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The Pyrenean ibex, an impressive mountain goat that lived in the central Pyrenees in Spain, went extinct in 2000. But a...
Tight budgets are forcing NASA to consider turning off one or more planetary science projects that have completed their...
Ebola is not a stranger to West Africa—an outbreak in the 1990s killed chimpanzees and sickened one researcher. But the...
In an as-yet-unpublished report, an international panel of geoscientists has concluded that a pair of deadly...
Tropical disease experts tried and failed before to eradicate yaws, a rare disfiguring disease of poor countries. Now,...
Since 2002, researchers have reported that agricultural communities in the hot and humid Pacific Coast of Central...
Balkan endemic kidney disease surfaced in the 1950s and for decades defied attempts to finger the cause. It occurred...
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Report Seeks Boost for Surgical Research
15 June 2011 2:55 pm
Scientists almost always think they need more money for research, so a report today from England's Royal College of Surgeons (RCS) isn't a big surprise in that regard. It predictably calls for additional funding of surgical research. Still, it makes some compelling points. Titled From Theory to Theatre: Overcoming barriers to innovation in surgery the report argues that spending on surgical research in the United Kingdom is pitiful: the two big medical research funders in the country devoted just $41 million to surgical work in 2008-2009, out of a nearly $2.5 billion budget. Only 11 surgical trials got U.K. funding in 2009.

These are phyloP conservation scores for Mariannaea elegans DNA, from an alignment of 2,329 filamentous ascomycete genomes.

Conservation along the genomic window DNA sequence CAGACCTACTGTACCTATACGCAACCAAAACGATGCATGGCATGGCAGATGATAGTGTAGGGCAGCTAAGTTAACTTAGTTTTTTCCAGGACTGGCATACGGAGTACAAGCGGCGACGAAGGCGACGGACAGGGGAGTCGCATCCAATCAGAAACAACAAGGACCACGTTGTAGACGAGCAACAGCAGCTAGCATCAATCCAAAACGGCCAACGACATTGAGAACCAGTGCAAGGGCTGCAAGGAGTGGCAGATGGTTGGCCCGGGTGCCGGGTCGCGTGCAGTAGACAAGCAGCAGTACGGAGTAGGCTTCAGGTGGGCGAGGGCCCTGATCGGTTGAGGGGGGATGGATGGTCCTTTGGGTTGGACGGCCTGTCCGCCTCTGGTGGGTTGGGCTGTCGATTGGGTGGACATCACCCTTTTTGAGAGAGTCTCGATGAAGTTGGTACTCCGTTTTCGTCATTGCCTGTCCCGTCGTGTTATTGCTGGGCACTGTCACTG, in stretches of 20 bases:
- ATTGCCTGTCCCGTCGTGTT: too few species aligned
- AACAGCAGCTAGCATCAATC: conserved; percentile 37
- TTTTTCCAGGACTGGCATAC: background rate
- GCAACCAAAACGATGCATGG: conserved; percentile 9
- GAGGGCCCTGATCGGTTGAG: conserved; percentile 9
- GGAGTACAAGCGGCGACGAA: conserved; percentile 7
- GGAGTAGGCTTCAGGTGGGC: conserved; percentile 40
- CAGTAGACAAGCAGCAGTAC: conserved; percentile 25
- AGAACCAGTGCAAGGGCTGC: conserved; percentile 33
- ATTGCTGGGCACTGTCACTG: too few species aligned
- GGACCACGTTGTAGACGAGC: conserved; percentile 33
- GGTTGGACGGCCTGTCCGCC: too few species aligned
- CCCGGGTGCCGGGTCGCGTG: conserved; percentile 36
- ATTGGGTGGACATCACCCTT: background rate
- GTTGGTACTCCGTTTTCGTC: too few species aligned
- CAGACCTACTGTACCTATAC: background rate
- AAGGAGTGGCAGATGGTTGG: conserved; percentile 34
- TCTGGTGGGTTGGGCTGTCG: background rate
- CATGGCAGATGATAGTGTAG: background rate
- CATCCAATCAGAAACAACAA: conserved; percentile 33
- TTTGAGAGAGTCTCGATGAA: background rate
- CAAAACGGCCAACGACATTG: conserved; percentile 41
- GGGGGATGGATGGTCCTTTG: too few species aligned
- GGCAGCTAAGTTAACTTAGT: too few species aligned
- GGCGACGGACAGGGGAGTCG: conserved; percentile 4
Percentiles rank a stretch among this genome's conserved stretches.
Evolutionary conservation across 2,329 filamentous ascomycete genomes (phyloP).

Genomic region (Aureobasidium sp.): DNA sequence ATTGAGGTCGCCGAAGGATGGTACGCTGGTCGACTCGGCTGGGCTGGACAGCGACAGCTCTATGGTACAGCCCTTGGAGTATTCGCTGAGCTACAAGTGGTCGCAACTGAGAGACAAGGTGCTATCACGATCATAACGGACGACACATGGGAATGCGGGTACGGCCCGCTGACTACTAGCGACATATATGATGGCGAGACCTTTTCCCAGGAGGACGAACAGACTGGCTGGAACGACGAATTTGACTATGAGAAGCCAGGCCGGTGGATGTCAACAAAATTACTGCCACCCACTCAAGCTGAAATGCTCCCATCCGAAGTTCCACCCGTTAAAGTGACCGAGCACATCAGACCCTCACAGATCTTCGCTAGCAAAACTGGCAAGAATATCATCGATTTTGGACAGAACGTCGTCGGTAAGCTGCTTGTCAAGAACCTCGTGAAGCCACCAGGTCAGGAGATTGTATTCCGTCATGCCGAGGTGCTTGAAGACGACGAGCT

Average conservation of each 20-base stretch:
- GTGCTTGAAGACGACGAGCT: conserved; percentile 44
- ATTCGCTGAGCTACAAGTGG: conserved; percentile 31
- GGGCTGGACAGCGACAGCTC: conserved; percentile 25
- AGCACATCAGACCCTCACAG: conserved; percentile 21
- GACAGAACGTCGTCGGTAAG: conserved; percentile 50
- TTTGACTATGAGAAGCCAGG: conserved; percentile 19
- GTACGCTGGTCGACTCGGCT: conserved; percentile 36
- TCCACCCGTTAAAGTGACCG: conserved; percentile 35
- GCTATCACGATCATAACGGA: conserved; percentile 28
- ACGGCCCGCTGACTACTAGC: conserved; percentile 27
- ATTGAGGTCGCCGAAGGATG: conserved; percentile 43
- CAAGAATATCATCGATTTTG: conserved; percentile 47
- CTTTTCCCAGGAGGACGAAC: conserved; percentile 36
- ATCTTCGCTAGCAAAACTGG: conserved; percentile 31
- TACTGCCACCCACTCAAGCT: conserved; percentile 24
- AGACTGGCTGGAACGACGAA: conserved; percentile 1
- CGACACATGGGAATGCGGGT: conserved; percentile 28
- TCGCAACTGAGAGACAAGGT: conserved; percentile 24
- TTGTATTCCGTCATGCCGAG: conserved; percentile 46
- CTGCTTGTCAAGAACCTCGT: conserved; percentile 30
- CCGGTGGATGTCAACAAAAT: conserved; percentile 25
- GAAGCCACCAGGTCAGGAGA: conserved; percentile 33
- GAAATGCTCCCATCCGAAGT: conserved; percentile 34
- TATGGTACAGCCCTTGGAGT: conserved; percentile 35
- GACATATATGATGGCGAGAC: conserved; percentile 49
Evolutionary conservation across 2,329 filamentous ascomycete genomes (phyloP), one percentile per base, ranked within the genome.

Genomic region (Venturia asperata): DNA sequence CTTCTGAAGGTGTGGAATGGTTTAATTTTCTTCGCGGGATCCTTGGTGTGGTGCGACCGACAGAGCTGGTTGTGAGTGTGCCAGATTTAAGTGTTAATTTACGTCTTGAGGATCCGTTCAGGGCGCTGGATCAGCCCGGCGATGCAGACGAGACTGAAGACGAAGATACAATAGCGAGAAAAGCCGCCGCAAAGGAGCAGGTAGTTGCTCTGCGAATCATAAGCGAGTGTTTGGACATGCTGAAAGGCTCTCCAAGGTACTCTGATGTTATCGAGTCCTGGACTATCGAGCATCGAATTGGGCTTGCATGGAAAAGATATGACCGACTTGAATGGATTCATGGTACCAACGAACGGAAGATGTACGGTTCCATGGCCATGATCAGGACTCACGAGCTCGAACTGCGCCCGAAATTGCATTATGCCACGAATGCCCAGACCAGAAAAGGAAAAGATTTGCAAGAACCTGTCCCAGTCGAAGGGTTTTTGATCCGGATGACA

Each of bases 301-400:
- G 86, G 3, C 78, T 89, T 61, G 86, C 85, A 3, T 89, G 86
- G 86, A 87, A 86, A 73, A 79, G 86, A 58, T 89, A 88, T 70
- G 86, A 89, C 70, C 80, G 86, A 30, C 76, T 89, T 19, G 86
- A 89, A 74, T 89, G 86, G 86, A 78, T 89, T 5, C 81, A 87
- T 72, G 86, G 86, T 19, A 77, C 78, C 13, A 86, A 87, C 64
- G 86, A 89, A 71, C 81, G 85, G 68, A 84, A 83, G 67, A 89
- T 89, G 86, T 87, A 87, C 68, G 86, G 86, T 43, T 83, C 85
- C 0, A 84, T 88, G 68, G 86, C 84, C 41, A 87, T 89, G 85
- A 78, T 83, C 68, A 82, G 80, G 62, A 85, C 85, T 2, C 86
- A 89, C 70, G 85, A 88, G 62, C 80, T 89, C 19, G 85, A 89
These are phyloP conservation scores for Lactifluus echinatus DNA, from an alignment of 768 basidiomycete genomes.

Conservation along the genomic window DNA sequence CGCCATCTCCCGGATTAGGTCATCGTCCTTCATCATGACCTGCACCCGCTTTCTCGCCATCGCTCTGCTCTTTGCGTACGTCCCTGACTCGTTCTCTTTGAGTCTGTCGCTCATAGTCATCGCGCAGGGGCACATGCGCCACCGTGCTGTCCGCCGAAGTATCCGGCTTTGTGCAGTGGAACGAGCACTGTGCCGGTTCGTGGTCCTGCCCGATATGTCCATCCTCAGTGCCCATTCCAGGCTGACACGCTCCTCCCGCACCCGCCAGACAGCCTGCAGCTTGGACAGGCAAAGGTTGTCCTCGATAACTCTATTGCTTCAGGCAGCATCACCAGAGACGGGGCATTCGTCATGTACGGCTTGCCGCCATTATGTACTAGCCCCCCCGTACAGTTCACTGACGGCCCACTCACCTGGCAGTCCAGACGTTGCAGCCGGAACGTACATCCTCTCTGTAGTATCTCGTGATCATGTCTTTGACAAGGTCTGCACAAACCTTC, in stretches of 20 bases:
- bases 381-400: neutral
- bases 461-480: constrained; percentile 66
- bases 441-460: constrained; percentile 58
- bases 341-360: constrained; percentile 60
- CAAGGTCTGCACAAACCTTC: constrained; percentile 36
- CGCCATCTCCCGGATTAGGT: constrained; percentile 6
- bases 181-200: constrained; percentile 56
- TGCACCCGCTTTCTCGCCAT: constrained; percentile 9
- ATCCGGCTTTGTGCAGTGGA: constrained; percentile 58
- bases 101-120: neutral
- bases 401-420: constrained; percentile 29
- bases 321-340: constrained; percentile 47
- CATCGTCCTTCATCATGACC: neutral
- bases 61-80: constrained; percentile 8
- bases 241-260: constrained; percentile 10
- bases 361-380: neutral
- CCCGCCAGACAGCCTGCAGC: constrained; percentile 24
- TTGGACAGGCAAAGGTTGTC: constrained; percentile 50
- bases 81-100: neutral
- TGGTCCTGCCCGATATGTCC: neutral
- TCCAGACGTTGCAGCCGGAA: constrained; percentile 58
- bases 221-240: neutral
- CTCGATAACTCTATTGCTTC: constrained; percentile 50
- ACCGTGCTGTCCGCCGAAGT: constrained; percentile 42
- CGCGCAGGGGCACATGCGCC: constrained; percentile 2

Surgical research can be ethically fraught and expensive, two reasons why it might get short shrift. Furthermore, the report argues, the surgical culture "is not always conducive to supporting research, with surgeons themselves not always acting as effective advocates for, or champions of, surgical research and evidence-based surgery"—that's arguably a delicate way of saying that surgeons favor their own pet techniques and aren't interested in modifying them.
Surgical trials have made some headway in the United States, particularly to test cutting-edge science: whether gastric bypass surgery can cure diabetes, for example, or whether fetuses with serious health conditions can be helped by surgery before birth.
RCS suggests that one way to improve things on its side of the pond is to get surgeons participating in research during their training, and making research activities a factor in hiring. The report also notes that some major funders stipulate that grantees devote 60% to 80% of their time to research, a commitment that the RCS argues is not realistic for many surgeons. The report calls for funders to therefore be more flexible in their grant requirements.